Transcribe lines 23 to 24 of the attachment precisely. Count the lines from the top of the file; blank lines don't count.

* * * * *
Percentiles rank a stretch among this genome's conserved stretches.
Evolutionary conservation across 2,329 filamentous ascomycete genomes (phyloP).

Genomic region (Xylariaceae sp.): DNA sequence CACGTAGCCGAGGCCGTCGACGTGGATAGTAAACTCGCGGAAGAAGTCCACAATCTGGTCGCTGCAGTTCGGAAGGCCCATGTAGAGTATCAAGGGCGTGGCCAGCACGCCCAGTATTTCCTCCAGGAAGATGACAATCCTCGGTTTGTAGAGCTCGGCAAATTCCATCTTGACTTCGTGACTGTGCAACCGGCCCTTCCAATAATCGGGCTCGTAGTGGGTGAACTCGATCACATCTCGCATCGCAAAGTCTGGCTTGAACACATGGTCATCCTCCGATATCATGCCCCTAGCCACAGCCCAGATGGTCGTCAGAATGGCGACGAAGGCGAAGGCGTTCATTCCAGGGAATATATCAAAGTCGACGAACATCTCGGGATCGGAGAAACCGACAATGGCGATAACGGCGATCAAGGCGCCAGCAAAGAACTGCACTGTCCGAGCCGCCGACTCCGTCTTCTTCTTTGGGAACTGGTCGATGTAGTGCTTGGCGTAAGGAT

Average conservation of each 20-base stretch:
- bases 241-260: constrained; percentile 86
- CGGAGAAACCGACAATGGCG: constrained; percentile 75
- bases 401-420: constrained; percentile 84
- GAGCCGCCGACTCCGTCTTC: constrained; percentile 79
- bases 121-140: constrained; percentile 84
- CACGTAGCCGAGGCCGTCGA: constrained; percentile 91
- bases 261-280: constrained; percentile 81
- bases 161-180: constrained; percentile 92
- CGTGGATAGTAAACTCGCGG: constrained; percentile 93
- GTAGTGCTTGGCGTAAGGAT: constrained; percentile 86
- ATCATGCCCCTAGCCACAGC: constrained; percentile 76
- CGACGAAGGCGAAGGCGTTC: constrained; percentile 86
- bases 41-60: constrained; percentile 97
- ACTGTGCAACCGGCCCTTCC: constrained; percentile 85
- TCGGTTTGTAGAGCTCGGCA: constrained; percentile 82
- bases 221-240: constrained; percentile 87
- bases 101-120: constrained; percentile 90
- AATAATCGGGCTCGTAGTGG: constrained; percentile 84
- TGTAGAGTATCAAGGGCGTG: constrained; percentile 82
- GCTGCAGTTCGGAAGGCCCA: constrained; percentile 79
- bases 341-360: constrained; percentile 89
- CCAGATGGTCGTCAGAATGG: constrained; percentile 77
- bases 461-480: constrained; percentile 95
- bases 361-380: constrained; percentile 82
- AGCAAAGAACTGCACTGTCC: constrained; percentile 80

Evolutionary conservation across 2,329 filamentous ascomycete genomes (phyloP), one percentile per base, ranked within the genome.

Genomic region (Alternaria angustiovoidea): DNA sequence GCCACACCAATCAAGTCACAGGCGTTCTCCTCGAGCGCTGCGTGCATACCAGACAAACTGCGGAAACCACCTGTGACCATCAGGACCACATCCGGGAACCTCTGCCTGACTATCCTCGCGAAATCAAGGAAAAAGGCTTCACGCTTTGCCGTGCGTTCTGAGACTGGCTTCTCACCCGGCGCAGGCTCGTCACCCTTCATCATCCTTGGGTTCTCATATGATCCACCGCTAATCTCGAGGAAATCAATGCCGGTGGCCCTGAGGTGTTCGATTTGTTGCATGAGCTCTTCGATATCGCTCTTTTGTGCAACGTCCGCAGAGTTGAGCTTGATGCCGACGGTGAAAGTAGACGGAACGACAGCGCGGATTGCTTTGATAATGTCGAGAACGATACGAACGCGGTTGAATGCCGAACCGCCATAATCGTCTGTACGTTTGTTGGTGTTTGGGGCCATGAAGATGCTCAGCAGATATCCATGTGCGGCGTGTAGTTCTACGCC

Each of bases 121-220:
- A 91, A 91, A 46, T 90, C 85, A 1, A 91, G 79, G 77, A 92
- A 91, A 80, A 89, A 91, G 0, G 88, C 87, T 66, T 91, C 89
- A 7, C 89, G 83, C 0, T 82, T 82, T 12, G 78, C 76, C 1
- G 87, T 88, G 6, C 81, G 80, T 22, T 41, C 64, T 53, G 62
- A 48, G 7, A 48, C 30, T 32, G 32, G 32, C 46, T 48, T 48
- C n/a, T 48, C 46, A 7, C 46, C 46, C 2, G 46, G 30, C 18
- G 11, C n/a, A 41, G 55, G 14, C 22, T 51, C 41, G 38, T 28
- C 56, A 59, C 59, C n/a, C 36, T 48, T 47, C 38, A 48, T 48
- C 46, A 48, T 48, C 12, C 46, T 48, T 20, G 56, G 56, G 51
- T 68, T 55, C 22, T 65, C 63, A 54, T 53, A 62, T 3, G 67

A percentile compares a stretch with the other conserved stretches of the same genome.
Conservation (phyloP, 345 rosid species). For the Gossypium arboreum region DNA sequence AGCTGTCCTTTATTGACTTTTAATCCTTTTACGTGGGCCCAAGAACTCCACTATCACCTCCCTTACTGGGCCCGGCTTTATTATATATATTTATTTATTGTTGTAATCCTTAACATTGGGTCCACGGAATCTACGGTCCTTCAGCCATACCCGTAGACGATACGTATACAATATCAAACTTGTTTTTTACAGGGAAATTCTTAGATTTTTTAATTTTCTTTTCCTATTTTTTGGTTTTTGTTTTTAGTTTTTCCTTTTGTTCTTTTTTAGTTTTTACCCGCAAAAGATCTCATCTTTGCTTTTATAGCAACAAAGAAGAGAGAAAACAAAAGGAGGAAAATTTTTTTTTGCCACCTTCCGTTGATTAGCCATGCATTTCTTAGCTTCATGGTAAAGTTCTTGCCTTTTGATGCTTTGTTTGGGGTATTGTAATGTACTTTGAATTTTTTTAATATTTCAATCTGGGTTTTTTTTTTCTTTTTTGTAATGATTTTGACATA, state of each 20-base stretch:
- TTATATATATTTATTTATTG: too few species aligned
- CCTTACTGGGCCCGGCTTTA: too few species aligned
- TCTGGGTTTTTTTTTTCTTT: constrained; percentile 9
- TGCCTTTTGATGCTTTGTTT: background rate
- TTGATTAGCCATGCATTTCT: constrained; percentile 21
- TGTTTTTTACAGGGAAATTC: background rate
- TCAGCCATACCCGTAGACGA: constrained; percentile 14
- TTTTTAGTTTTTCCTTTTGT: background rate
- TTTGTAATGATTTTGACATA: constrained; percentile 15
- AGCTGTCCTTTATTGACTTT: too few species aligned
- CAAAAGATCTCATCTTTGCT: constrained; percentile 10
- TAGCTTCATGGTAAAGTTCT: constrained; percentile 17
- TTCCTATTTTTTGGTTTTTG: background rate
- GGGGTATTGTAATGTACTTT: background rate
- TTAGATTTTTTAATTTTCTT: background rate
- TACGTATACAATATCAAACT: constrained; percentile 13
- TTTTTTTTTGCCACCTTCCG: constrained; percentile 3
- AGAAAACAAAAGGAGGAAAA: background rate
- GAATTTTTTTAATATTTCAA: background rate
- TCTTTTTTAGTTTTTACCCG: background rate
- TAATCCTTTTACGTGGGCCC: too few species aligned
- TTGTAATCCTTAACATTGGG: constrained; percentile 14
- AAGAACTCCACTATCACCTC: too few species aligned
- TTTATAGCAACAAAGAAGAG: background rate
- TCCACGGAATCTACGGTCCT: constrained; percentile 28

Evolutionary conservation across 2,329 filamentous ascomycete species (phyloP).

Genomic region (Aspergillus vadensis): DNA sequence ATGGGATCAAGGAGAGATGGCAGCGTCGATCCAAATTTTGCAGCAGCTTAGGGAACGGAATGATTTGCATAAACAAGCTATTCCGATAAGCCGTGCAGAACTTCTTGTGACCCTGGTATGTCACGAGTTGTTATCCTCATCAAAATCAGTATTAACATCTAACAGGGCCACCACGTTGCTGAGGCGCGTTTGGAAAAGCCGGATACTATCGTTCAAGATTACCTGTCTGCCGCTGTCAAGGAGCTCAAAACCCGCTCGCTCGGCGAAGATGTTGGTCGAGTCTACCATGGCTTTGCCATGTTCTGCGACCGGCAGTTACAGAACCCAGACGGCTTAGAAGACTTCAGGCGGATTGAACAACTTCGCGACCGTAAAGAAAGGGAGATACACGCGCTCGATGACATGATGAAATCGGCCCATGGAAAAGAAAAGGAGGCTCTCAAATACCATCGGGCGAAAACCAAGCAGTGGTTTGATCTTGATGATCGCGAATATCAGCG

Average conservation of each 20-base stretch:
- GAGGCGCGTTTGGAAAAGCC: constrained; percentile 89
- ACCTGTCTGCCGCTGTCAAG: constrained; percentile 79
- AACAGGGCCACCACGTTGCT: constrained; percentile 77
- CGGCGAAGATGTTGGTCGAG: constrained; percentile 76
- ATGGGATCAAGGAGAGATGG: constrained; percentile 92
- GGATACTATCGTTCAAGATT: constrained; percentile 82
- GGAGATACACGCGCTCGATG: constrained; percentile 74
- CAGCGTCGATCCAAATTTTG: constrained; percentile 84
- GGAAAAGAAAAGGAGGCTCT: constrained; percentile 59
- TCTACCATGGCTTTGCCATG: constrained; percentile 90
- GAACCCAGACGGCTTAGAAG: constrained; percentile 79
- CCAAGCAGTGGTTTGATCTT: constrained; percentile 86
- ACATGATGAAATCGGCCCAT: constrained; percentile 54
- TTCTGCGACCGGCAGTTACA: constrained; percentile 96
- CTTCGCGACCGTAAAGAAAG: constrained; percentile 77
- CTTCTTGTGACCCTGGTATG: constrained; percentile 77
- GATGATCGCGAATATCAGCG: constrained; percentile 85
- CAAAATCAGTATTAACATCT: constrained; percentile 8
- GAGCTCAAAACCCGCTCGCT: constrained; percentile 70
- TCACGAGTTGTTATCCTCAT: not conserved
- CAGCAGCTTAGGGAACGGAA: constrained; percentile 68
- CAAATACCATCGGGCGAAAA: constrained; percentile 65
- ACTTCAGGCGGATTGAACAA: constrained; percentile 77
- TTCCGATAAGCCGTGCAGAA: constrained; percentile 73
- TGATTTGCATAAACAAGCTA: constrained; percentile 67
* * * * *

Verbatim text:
- TGTAGAGTATCAAGGGCGTG: constrained; percentile 82
- GCTGCAGTTCGGAAGGCCCA: constrained; percentile 79